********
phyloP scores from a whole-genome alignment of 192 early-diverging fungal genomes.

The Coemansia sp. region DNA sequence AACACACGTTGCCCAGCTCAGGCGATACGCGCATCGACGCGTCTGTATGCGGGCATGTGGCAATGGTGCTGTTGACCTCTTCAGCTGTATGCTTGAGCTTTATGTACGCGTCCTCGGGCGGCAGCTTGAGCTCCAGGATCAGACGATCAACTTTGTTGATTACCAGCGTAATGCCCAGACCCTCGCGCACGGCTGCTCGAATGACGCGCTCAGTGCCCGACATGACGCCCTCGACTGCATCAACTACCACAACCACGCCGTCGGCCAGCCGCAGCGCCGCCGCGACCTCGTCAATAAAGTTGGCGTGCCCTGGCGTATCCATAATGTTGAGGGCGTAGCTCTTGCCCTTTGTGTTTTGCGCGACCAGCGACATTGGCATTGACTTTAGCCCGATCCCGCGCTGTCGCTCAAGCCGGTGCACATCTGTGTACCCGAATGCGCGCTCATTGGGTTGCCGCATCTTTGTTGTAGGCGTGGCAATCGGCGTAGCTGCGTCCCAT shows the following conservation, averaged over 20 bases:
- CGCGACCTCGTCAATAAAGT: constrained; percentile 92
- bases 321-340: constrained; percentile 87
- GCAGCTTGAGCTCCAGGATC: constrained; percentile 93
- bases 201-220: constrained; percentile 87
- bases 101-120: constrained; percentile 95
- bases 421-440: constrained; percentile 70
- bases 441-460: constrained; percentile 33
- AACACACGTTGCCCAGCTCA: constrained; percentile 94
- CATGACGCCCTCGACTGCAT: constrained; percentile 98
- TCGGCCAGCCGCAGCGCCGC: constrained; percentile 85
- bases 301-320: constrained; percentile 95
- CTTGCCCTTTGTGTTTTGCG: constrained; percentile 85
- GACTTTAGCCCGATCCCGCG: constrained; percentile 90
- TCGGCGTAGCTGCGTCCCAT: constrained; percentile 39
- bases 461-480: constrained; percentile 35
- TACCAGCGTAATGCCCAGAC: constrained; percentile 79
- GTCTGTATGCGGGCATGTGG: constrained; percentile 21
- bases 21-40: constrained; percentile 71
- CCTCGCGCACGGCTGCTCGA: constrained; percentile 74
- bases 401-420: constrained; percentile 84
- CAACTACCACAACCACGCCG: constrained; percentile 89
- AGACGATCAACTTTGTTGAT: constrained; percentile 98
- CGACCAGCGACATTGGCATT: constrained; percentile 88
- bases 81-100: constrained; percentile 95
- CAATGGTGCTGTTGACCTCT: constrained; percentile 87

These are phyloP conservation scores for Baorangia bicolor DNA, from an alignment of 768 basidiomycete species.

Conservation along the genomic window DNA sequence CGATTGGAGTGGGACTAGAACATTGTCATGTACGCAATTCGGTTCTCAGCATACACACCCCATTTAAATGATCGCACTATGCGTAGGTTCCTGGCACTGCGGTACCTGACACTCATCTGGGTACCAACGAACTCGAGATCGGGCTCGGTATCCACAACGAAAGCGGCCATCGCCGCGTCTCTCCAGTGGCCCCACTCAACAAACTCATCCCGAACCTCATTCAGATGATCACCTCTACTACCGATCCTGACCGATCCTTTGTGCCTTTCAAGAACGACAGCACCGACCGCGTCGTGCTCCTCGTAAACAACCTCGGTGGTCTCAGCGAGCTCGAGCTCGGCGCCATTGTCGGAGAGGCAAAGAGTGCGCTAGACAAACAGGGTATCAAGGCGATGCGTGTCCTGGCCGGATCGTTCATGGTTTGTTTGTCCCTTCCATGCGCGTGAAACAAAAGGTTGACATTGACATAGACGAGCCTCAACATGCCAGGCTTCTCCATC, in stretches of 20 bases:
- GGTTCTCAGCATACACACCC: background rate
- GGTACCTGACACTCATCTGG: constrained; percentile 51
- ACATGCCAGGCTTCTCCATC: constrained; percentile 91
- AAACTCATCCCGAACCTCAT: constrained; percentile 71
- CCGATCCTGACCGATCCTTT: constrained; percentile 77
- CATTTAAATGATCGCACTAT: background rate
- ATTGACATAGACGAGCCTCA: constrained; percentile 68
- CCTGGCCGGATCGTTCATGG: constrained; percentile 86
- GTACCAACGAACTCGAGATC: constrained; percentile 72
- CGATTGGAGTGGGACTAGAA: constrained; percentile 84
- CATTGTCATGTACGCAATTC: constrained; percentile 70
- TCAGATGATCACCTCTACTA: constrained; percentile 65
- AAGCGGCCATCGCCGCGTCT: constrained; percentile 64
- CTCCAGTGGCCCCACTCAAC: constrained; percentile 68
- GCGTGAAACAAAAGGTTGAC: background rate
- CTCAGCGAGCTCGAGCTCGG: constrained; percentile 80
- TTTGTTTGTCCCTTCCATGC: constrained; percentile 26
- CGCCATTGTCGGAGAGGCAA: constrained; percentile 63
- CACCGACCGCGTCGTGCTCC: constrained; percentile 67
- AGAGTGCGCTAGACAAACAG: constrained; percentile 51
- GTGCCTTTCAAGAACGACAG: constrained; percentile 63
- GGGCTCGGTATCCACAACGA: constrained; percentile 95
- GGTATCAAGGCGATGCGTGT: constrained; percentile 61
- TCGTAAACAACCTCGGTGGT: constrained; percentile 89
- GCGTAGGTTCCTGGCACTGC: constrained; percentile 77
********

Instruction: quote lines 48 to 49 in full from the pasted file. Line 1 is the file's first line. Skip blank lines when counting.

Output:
- CACCGACCGCGTCGTGCTCC: constrained; percentile 67
- AGAGTGCGCTAGACAAACAG: constrained; percentile 51